By: Blonde Two
The first thing to remember when you are packing your rucksack to go out walking is that the conditions and experience you are planning for (definitely do planning) might not be the ones you eventually find yourself in. Someone in your party might fall and break an ankle, the mist might come in and your compass fail, you might need to help a friend with hypothermia or you might find yourself soaked to the skin, shivering and in need of shelter. If these sound unlikely to you then please believe us, they are not. They are all situations that we Blondes have had to deal with out on the hills. Contingency plans and emergency equipment are your keys to a safe trip down off the hills or a safe overnight stop on the hills. We have a list below to answer the question, ‘What safety kit to I need for walking?’
Waterproof top and trousers
These are essentials for any walking trip, even in warm weather. Waterproofs keep water out and, even if saturated, protect you from the wind.
Map and Compass
A map (Ordnance Survey 1:25,000) and a compass and the skills to use them are essential to safe hill walking. Even if you know your route well, you never know when the weather or an incident are going to take you off it or leave you unable to check your direction. Knowing how to use a map and compass can make the difference between finding your way safely back to the car park and spending an uncomfortable night out in the open. A map case or one of Ordnance Survey’s laminated ‘Active Maps’ will keep your map readable in poor weather.
We say this with hesitation because, although a mobile phone can be a life saver in an emergency and great for planning, it is not a replacement for a map and a compass. Mobile phone batteries can fail and a signal is not always available so plan to rely on your skills and preparedness rather than your technology. Chris Lloyd from Ogwen Valley Mountain Rescue Organisation recently said a very sensible thing to me. He suggested keeping your mobile phone at the bottom of your rucksack because having to rummage through the other safety kit in there might remind you to put a jumper on or get into a shelter before you call for help.
At the very least you should carry one of the orange, plastic survival bags that are sold in all good outdoor stores. These can keep you warm enough in poor conditions to make the difference between consciousness and unconsciousness. They also make you more visible to possible help. Another option (although not a replacement for the survival bag) is a bothy shelter which can warm a group or individual up surprisingly quickly.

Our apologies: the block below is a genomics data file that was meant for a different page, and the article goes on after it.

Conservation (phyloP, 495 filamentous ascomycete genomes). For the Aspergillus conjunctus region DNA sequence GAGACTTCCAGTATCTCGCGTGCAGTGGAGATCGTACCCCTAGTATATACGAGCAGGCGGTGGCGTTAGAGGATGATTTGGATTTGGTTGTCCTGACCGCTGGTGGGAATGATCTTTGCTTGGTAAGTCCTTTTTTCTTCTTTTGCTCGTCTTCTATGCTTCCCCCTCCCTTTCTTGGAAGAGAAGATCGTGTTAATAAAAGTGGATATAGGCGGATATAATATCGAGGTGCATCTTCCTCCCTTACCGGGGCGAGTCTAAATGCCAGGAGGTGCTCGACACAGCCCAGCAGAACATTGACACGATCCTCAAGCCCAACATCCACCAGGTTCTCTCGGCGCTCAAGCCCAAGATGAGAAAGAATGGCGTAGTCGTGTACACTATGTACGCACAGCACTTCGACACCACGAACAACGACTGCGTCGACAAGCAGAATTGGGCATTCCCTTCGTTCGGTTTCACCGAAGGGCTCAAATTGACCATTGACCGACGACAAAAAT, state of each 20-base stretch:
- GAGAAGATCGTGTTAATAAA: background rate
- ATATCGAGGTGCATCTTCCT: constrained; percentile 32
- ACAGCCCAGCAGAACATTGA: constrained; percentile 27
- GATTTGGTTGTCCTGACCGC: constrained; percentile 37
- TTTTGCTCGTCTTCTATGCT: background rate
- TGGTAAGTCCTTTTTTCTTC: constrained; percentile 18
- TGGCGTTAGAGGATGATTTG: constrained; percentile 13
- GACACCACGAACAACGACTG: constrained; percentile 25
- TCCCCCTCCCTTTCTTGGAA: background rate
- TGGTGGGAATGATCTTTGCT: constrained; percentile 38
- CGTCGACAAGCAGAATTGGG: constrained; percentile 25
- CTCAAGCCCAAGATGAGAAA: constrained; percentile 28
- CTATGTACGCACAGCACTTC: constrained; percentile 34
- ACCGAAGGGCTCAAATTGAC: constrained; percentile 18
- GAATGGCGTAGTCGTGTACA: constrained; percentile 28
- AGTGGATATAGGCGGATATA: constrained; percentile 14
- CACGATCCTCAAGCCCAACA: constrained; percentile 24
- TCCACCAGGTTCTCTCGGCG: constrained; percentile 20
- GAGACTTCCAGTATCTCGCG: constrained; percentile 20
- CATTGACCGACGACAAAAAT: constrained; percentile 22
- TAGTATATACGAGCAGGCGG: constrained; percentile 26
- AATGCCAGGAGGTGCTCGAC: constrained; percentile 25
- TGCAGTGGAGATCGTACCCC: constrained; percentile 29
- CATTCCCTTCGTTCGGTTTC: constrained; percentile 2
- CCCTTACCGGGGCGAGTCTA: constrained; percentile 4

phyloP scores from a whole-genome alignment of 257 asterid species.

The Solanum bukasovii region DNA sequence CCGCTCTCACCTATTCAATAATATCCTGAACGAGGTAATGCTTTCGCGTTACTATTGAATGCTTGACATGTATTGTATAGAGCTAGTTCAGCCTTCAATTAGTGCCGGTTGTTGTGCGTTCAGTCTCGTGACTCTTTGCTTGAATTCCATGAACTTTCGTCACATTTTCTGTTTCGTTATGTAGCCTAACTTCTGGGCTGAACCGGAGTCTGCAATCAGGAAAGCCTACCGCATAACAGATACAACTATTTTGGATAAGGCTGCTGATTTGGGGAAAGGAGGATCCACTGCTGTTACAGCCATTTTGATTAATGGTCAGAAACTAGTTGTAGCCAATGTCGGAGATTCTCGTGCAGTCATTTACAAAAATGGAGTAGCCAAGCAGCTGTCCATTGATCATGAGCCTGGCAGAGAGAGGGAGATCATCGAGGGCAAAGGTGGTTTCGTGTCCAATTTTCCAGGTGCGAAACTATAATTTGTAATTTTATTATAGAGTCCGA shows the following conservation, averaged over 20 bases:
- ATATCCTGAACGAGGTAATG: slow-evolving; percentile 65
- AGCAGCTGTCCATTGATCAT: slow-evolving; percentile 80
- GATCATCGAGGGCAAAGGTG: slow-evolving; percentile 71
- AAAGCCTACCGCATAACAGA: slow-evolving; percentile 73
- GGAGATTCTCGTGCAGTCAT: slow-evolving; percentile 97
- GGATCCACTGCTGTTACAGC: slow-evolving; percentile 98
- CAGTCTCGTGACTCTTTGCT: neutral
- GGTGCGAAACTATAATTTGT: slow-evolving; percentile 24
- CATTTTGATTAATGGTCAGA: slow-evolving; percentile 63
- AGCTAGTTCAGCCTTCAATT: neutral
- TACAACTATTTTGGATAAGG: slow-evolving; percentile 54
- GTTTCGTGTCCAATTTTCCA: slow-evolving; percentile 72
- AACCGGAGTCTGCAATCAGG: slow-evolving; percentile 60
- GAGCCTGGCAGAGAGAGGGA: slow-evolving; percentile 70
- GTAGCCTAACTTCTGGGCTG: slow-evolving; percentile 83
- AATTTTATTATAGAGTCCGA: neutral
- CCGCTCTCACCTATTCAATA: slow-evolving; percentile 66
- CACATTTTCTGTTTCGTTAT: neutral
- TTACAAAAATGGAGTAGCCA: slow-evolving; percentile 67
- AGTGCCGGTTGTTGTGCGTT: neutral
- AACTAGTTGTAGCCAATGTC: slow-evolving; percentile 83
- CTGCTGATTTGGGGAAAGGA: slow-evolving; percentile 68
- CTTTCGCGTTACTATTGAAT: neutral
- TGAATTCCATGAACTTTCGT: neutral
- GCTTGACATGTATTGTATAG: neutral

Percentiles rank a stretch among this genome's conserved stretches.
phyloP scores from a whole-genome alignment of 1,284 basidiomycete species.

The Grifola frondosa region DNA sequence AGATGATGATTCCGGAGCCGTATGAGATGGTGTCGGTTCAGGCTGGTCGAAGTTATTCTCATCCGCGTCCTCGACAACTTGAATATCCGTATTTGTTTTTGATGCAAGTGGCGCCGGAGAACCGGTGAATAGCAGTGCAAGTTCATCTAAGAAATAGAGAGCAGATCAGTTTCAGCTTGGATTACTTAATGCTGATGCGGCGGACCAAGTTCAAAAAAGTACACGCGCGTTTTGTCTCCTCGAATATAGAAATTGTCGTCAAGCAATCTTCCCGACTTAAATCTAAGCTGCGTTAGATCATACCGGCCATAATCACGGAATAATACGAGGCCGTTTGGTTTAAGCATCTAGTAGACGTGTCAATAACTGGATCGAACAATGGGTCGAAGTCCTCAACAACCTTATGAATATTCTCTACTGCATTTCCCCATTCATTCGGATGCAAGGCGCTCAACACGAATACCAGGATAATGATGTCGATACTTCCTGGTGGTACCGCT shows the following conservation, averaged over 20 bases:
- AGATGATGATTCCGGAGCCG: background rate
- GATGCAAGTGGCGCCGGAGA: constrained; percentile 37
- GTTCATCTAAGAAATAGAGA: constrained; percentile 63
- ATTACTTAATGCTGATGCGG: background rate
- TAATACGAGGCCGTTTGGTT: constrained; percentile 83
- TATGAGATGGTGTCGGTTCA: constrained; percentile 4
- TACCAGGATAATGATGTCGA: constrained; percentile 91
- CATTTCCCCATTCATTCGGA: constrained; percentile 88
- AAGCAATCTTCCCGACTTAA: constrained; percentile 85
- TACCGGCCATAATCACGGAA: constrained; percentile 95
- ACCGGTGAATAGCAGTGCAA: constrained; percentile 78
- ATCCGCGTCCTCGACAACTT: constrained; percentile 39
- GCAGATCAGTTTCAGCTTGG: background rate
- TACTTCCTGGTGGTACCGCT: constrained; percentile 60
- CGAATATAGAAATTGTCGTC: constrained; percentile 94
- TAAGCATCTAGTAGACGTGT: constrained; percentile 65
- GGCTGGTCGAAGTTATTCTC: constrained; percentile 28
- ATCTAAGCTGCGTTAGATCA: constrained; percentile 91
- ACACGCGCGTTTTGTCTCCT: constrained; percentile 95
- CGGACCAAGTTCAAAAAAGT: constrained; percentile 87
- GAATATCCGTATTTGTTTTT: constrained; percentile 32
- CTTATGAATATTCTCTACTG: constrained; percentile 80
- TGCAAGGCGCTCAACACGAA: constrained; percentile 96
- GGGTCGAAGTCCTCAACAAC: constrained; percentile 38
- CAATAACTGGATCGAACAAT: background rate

A Torch (and a spare)
Believe it not it gets dark every day. There are all kinds of reasons that you might end up being out in the dark and without a torch, your only real option (unless you are on a clear path) is to stay out overnight. A torch also provides a means of signalling for help in the dark.
The international call for an emergency is six blasts of a whistle with a minute between each set of blasts. Whilst your cries and waves for help could be dismissed as over-friendliness, there are few serious walkers who would ignore a whistle call. If you hear a response to an emergency whistle, keep whistling until help is by your side. Many modern rucksacks include a whistle in the strap, make sure you know where yours is.
A Hot Drink (or the means to make one)
A drink in a flask won’t stay warm forever so if you are going out for a long time consider taking a stove, water and a drink sachet with you. A hot drink can help to stave off hypothermia and will also give you a moral boost and a moment to consider your options.
Snacks that are high in sugar and carbohydrates are an essential element of any emergency kit. Your body needs energy to move, make sensible decisions and survive, once you run out of that energy your chances of dealing successfully with an emergency are limited.
First Aid Kit
Good outdoor first aid kits are available in most outdoor shops. Consider taking an emergency first aid course (outdoor ones are available) and including blister plasters and a tick removal device in your first aid kit.
You should have a watch with you anyway but having one in an emergency is even more essential. A watch will allow you to judge how far you have walked (1km to 15 minutes on flat ground) and judge the progress of time. If you learn how you can even use an analogue watch to help you work out direction.
Always carry a dry set of clothes for emergencies. Wet clothes cool down your core temperature very quickly and will impact on your behaviour and physical state. Keep these clothes (socks, fleece and trousers) in a dry bag.
This is by no means an exhaustive list of possible emergency walking kit but it does include the essentials. If it sounds like a lot to be carrying then you are right, it is. Our Blonde day sacks weigh nearly as much as our wild camping ones. Carrying additional kit, however, won’t hurt you and you might only ever use it all once, but that once might be the time that you save your own or someone else’s life. Worth the effort we would say!